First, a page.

Popa’s dead world pulsates with a weird life that is more intense than that of living beings in the familiar world. Speaking of a cigarette in “In the Ashtray,” he calls it “a tiny sun/ With a yellow tobacco hair” being extinguished in an ashtray while “the blood of a cheap lipstick suckles/ The dead stumps of stubs.” In “On the Hat Stand,” “collars have bitten through the necks of hanging emptiness.” “In a Smile” describes a scene where “Blue-eyed distances/ Have coiled up into a ball.” The culmination of this anthropomorphism is found in the cycle “Spisak” (“List”). In addition to the quartz stone mentioned above, this cycle comprises a duck that “will never learn/ How to walk/ As she knows/ How to plough mirrors”; a horse that has eight legs and drags the whole earth behind him; a pig that runs joyfully toward “the yellow gate,” only to feel the “savage wild knife in her throat”; a dandelion that is “A yellow eye of loneliness/ On the sidewalk edge/ At the end of the world”; and a chestnut tree that “lives on the adventures/ Of his unreachable roots.” A dinner plate is “A yawn of free lips/ Above the horizon of hunger.” Popa’s obsession with things reveals not only his uncanny ability to see the world from their perspective but also his intention to speak through natural symbols, to present graphically the mysterious nature of human destiny.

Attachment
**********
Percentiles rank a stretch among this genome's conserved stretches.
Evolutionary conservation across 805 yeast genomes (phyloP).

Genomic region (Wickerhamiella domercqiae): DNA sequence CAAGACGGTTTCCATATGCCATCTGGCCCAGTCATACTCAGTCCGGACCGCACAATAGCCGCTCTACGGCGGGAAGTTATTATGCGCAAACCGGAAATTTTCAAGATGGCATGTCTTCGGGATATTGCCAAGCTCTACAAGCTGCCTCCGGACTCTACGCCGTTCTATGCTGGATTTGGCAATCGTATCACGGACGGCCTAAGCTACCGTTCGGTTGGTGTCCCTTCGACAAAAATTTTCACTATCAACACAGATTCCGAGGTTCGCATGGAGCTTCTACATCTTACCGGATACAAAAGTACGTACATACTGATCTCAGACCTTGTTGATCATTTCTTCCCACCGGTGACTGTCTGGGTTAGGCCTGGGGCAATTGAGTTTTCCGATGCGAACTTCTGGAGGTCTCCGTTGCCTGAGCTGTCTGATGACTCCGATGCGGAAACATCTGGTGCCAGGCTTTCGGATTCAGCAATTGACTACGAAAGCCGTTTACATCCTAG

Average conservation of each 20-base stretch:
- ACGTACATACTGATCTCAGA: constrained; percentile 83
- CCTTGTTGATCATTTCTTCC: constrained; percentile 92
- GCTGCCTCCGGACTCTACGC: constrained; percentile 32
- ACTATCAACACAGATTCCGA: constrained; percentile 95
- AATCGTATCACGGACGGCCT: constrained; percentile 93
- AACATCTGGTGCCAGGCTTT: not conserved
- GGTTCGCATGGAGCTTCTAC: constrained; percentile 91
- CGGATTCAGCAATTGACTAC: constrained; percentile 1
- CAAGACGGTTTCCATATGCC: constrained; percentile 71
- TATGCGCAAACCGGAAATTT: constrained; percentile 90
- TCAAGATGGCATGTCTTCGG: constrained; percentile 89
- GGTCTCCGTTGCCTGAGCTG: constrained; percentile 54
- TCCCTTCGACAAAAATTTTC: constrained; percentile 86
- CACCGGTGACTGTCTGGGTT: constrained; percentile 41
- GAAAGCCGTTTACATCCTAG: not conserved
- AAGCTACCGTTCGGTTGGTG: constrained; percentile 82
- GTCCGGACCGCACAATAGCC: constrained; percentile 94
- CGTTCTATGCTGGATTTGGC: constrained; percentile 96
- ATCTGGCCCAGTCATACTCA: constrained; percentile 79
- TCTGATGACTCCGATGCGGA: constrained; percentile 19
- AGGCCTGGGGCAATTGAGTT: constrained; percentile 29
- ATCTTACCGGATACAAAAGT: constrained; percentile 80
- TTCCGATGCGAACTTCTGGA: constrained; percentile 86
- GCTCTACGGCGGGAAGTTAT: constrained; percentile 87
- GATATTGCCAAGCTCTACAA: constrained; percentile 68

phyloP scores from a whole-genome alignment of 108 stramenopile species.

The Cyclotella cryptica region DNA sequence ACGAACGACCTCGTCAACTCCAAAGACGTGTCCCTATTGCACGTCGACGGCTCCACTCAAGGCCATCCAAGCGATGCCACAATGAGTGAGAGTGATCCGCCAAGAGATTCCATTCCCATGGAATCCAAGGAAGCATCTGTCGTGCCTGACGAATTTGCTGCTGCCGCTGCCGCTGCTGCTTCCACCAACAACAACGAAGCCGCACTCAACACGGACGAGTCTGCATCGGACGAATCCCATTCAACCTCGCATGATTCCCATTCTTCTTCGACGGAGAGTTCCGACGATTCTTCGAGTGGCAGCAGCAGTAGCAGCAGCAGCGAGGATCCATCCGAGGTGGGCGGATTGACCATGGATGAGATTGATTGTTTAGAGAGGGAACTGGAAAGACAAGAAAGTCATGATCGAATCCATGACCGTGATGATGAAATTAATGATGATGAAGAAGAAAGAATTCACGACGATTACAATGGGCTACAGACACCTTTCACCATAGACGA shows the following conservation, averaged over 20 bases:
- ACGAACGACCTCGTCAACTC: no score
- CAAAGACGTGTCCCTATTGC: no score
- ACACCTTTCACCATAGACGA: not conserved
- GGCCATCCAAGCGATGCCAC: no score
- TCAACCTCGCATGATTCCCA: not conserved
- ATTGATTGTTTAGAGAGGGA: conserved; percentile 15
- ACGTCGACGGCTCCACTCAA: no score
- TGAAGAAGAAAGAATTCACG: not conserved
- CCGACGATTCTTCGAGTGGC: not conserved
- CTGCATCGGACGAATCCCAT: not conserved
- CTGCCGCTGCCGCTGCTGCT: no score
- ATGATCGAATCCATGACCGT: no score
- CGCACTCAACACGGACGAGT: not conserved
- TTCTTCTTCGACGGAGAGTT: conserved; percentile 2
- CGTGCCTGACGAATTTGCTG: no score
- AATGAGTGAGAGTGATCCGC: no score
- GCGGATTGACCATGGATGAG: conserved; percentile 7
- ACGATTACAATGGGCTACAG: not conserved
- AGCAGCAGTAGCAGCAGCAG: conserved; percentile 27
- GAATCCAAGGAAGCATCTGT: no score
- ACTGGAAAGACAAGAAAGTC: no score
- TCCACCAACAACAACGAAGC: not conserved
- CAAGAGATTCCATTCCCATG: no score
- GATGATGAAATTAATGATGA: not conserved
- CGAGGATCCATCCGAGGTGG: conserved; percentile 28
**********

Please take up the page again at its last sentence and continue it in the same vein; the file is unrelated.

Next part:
Popa’s closeness to things was undoubtedly accentuated by the war experience of his impressionable years, when the language spoken around him was blunt, terse, bloody, and final. From this experience stem two haunting cycles of poems in Unrest-Field , “Igre” (“Games”) and “Kost kosti” (“One Bone to Another”). “Games” is Popa’s response to the frightening games of war. The poems of this cycle resemble an eerie pantomime of creatures beyond the natural and comprehensible, for Popa’s “games” defy logical explanation, symbolically reflecting the cruelty, grotesqueness, and fatuity of human existence. In “The Seducer,” one person fondles a chair leg until it gives him “the glad”; another kisses a keyhole while a third...